The wing coverings of the diabolical ironclad beetle lock together like pieces of a puzzle, giving the insect legendary toughness.Photograph: Jesus Rivera/UCI
  • The field of entomology is built on the humble pin: Biologists venture into grasslands and forests, scoop up insects, euthanize them, and pin them onto the trays that make up natural history collections in museums and universities, thus immortalizing the specimens for future scientists to examine. But the diabolical ironclad beetle—its actual name, though it’s more formally known as Phloeodes diabolicus—will suffer no such indignity. Native to the southwestern US, it’s known as a “pin-bender,” an insect so tough that when biologists try to drive a pin through its black, bumpy shell, the puny metal gives way. It’s so tough that entomologists have to drill a hole through it first, then drive the stake through. Which is an extra indignity, come to think of it.

The diabolical ironclad beetle is so tough, in fact, that if you run one over with a car, it just walks away. It can withstand forces 39,000 times its body weight. To actually crush this beetle requires 150 newtons of force, which, if you don’t speak fluent physics, is 7.5 times stronger than the force you can muster by squeezing something between your thumb and index finger.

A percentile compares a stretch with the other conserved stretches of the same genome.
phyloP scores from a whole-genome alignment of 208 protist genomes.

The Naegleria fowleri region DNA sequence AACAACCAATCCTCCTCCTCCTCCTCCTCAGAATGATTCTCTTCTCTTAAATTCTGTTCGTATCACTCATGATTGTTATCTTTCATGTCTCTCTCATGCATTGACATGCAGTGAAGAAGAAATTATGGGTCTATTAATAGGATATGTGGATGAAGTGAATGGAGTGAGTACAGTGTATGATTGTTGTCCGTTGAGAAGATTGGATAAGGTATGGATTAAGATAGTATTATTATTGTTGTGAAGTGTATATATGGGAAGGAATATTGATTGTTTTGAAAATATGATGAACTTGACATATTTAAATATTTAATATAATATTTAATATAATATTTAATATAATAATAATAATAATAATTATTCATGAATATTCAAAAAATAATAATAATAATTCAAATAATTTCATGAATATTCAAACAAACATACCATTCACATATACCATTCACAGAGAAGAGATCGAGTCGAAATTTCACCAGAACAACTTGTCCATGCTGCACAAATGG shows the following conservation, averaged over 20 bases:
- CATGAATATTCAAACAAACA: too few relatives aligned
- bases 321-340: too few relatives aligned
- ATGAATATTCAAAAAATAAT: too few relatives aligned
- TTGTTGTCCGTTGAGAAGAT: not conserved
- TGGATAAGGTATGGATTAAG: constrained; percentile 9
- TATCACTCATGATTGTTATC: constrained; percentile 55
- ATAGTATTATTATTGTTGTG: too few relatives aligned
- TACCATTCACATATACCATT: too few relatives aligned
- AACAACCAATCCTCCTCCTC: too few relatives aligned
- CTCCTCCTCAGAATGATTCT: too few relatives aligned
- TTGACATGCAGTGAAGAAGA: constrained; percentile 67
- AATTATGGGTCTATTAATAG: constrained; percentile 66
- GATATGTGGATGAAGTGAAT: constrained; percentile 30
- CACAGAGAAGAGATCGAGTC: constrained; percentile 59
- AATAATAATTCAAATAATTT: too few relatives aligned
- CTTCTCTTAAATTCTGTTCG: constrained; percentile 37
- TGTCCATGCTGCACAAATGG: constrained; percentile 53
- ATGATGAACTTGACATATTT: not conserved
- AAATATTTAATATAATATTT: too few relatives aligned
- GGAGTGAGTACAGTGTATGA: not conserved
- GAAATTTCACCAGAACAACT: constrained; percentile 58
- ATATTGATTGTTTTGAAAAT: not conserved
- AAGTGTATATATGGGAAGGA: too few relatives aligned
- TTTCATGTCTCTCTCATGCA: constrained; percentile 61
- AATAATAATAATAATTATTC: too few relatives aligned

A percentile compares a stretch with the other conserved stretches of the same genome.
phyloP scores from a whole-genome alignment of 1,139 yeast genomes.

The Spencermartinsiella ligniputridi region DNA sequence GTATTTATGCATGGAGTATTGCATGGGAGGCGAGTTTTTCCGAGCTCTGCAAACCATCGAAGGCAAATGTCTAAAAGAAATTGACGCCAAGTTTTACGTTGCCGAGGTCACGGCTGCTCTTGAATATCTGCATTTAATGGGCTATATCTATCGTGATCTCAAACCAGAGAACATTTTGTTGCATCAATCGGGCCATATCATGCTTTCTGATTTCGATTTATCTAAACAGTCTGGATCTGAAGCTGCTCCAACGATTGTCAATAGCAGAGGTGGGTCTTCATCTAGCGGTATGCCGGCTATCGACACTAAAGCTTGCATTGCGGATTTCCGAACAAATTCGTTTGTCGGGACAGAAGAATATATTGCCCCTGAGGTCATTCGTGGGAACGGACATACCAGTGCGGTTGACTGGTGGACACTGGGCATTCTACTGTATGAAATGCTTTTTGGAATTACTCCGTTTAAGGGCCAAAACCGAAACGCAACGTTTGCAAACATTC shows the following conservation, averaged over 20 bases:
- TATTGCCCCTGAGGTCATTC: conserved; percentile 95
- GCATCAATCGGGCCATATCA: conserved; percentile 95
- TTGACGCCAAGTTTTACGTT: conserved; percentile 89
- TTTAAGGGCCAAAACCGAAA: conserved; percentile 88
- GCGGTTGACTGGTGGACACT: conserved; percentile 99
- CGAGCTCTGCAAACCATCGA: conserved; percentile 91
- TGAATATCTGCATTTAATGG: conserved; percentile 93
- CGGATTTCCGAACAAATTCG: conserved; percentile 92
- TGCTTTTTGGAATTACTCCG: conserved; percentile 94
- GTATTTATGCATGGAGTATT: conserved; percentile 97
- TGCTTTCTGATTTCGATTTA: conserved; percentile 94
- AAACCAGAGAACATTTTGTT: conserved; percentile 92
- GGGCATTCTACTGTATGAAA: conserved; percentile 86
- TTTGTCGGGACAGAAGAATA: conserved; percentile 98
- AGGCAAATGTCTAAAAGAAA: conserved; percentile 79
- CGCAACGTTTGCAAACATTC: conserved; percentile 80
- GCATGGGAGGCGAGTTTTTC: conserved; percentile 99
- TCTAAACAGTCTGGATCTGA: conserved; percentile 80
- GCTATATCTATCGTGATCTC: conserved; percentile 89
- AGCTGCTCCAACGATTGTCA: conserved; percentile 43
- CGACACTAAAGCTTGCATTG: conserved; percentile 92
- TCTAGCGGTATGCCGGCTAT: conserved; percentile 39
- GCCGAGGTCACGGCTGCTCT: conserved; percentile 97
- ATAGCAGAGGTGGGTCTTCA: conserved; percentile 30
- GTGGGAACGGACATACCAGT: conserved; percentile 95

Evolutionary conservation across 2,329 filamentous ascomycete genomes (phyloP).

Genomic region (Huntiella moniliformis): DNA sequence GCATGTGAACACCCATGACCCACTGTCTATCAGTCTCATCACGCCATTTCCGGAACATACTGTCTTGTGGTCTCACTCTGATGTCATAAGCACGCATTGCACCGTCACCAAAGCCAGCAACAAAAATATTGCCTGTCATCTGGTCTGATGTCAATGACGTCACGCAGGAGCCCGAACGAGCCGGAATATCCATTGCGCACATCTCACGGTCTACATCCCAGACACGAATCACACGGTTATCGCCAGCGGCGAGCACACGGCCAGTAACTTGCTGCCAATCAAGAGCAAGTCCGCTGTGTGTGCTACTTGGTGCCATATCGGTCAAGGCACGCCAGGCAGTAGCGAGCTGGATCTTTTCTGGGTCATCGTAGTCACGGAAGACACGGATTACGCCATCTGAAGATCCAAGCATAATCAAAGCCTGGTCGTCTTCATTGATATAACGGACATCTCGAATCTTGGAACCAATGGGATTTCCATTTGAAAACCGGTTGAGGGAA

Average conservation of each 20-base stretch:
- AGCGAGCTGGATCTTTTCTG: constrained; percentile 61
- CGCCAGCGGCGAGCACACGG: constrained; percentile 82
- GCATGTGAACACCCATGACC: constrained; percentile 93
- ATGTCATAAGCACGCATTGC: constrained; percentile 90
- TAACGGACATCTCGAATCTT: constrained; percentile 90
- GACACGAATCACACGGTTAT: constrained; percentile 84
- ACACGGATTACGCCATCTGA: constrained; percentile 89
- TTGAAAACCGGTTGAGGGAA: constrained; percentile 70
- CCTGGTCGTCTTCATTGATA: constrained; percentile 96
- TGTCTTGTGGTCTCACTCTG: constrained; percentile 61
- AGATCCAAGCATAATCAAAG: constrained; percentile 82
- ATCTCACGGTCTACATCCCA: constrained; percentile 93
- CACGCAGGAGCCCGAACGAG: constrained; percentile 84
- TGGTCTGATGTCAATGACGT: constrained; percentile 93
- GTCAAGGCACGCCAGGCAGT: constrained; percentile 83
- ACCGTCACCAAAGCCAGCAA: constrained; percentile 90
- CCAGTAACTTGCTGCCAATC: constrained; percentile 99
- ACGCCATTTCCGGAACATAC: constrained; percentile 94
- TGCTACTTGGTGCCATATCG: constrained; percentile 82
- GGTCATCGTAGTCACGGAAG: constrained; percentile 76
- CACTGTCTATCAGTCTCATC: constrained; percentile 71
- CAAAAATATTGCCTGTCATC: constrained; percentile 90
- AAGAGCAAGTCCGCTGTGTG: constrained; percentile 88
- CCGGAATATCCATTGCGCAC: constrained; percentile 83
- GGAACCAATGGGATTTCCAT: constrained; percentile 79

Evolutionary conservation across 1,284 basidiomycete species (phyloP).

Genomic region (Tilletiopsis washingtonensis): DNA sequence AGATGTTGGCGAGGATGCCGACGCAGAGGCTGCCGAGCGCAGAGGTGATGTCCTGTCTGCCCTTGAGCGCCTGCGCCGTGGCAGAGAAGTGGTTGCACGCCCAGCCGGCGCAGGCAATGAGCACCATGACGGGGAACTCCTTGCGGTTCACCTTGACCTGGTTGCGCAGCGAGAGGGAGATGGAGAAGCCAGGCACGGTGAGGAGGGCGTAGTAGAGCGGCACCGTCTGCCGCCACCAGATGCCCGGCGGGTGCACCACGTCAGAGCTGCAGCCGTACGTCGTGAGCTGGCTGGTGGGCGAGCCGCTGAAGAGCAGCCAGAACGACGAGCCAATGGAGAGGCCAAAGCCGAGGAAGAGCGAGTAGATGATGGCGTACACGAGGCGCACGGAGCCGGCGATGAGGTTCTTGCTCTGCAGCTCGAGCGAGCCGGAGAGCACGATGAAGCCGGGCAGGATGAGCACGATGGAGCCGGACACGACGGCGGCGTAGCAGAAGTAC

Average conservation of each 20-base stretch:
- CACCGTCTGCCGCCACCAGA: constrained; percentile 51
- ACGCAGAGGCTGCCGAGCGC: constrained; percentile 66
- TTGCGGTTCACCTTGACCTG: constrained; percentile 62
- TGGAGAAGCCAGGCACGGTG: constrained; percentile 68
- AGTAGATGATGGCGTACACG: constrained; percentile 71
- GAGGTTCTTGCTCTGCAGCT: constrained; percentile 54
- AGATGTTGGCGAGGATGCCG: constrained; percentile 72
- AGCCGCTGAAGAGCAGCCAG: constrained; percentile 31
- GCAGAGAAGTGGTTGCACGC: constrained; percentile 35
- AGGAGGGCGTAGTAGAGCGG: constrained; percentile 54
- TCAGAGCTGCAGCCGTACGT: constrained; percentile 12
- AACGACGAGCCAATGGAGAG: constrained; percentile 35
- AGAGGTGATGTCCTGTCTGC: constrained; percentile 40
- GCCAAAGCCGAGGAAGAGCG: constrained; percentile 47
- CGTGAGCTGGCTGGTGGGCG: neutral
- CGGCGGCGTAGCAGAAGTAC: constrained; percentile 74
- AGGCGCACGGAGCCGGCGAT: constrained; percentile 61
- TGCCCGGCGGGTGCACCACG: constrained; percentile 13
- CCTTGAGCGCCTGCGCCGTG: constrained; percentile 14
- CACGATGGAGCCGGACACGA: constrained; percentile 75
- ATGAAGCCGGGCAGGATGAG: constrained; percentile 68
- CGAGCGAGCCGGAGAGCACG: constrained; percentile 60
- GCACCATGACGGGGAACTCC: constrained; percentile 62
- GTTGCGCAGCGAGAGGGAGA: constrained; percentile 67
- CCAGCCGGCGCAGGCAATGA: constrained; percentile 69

For University of California Irvine materials scientist David Kisailus, the diabolical ironclad beetle isn’t just a curiosity—it’s an inspiration. Kisailus and his colleagues are today publishing a paper in the journal Nature decoding at least part of the mystery of how the beetle can manage such feats of strength. Natural selection has invented an ingenious structure that keeps the insect from flattening, a structure that Kisailus has begun to mine for ways of engineering new super-strong materials. “We’re pretty stoked, because we think we can go to aircraft, automotive, sporting good industries with this kind of design,” says Kisailus.